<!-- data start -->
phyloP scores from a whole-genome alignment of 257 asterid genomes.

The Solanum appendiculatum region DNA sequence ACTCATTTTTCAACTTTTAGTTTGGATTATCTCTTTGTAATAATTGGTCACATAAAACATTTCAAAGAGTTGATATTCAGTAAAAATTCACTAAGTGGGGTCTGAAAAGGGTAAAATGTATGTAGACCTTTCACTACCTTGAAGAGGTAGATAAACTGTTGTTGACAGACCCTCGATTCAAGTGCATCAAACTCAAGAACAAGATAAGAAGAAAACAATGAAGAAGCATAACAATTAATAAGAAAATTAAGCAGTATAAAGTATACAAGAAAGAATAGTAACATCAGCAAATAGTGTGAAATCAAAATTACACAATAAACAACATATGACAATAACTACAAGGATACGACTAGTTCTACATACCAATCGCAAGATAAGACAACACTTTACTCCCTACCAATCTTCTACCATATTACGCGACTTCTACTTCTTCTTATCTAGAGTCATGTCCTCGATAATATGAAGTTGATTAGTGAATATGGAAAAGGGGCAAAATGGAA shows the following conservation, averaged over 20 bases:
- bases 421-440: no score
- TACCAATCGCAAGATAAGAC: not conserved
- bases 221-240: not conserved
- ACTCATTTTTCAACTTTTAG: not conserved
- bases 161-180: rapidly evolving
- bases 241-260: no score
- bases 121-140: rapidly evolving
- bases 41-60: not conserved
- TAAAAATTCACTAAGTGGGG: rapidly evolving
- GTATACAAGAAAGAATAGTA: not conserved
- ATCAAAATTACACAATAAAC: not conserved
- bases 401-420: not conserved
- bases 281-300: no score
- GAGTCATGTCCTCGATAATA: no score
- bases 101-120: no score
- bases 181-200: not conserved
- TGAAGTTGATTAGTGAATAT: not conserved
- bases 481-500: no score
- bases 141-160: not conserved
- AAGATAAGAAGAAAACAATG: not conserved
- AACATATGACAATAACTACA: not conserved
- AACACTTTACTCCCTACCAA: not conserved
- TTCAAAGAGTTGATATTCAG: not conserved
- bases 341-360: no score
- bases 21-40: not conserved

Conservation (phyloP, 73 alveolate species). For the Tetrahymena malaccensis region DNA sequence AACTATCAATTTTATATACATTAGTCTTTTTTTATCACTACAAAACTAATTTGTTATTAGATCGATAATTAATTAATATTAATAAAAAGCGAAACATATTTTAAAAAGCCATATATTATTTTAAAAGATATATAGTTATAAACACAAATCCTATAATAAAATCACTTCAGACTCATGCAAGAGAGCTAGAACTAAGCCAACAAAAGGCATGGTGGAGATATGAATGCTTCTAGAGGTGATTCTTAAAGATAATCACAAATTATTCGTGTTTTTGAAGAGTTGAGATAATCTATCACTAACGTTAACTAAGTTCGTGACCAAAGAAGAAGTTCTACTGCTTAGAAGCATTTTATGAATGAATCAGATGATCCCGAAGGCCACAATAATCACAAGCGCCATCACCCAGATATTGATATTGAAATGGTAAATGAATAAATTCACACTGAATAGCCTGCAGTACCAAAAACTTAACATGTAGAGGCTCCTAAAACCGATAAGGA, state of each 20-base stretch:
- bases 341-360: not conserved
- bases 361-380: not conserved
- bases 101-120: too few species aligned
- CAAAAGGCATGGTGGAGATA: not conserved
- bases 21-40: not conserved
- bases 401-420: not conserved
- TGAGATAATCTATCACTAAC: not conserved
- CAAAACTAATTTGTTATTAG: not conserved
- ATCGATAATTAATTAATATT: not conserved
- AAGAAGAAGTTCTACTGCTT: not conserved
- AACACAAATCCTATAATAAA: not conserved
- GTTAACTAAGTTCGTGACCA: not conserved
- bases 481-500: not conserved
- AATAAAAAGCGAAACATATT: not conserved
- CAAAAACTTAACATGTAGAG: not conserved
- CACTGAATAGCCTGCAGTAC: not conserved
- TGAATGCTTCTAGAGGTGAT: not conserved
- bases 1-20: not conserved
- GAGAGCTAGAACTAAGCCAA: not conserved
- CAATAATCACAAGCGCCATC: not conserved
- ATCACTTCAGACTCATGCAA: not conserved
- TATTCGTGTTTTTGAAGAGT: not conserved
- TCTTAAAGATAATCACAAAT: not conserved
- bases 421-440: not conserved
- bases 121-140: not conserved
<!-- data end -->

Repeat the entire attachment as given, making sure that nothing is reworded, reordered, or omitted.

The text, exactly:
phyloP scores from a whole-genome alignment of 257 asterid genomes.

The Solanum appendiculatum region DNA sequence ACTCATTTTTCAACTTTTAGTTTGGATTATCTCTTTGTAATAATTGGTCACATAAAACATTTCAAAGAGTTGATATTCAGTAAAAATTCACTAAGTGGGGTCTGAAAAGGGTAAAATGTATGTAGACCTTTCACTACCTTGAAGAGGTAGATAAACTGTTGTTGACAGACCCTCGATTCAAGTGCATCAAACTCAAGAACAAGATAAGAAGAAAACAATGAAGAAGCATAACAATTAATAAGAAAATTAAGCAGTATAAAGTATACAAGAAAGAATAGTAACATCAGCAAATAGTGTGAAATCAAAATTACACAATAAACAACATATGACAATAACTACAAGGATACGACTAGTTCTACATACCAATCGCAAGATAAGACAACACTTTACTCCCTACCAATCTTCTACCATATTACGCGACTTCTACTTCTTCTTATCTAGAGTCATGTCCTCGATAATATGAAGTTGATTAGTGAATATGGAAAAGGGGCAAAATGGAA shows the following conservation, averaged over 20 bases:
- bases 421-440: no score
- TACCAATCGCAAGATAAGAC: not conserved
- bases 221-240: not conserved
- ACTCATTTTTCAACTTTTAG: not conserved
- bases 161-180: rapidly evolving
- bases 241-260: no score
- bases 121-140: rapidly evolving
- bases 41-60: not conserved
- TAAAAATTCACTAAGTGGGG: rapidly evolving
- GTATACAAGAAAGAATAGTA: not conserved
- ATCAAAATTACACAATAAAC: not conserved
- bases 401-420: not conserved
- bases 281-300: no score
- GAGTCATGTCCTCGATAATA: no score
- bases 101-120: no score
- bases 181-200: not conserved
- TGAAGTTGATTAGTGAATAT: not conserved
- bases 481-500: no score
- bases 141-160: not conserved
- AAGATAAGAAGAAAACAATG: not conserved
- AACATATGACAATAACTACA: not conserved
- AACACTTTACTCCCTACCAA: not conserved
- TTCAAAGAGTTGATATTCAG: not conserved
- bases 341-360: no score
- bases 21-40: not conserved

Conservation (phyloP, 73 alveolate species). For the Tetrahymena malaccensis region DNA sequence AACTATCAATTTTATATACATTAGTCTTTTTTTATCACTACAAAACTAATTTGTTATTAGATCGATAATTAATTAATATTAATAAAAAGCGAAACATATTTTAAAAAGCCATATATTATTTTAAAAGATATATAGTTATAAACACAAATCCTATAATAAAATCACTTCAGACTCATGCAAGAGAGCTAGAACTAAGCCAACAAAAGGCATGGTGGAGATATGAATGCTTCTAGAGGTGATTCTTAAAGATAATCACAAATTATTCGTGTTTTTGAAGAGTTGAGATAATCTATCACTAACGTTAACTAAGTTCGTGACCAAAGAAGAAGTTCTACTGCTTAGAAGCATTTTATGAATGAATCAGATGATCCCGAAGGCCACAATAATCACAAGCGCCATCACCCAGATATTGATATTGAAATGGTAAATGAATAAATTCACACTGAATAGCCTGCAGTACCAAAAACTTAACATGTAGAGGCTCCTAAAACCGATAAGGA, state of each 20-base stretch:
- bases 341-360: not conserved
- bases 361-380: not conserved
- bases 101-120: too few species aligned
- CAAAAGGCATGGTGGAGATA: not conserved
- bases 21-40: not conserved
- bases 401-420: not conserved
- TGAGATAATCTATCACTAAC: not conserved
- CAAAACTAATTTGTTATTAG: not conserved
- ATCGATAATTAATTAATATT: not conserved
- AAGAAGAAGTTCTACTGCTT: not conserved
- AACACAAATCCTATAATAAA: not conserved
- GTTAACTAAGTTCGTGACCA: not conserved
- bases 481-500: not conserved
- AATAAAAAGCGAAACATATT: not conserved
- CAAAAACTTAACATGTAGAG: not conserved
- CACTGAATAGCCTGCAGTAC: not conserved
- TGAATGCTTCTAGAGGTGAT: not conserved
- bases 1-20: not conserved
- GAGAGCTAGAACTAAGCCAA: not conserved
- CAATAATCACAAGCGCCATC: not conserved
- ATCACTTCAGACTCATGCAA: not conserved
- TATTCGTGTTTTTGAAGAGT: not conserved
- TCTTAAAGATAATCACAAAT: not conserved
- bases 421-440: not conserved
- bases 121-140: not conserved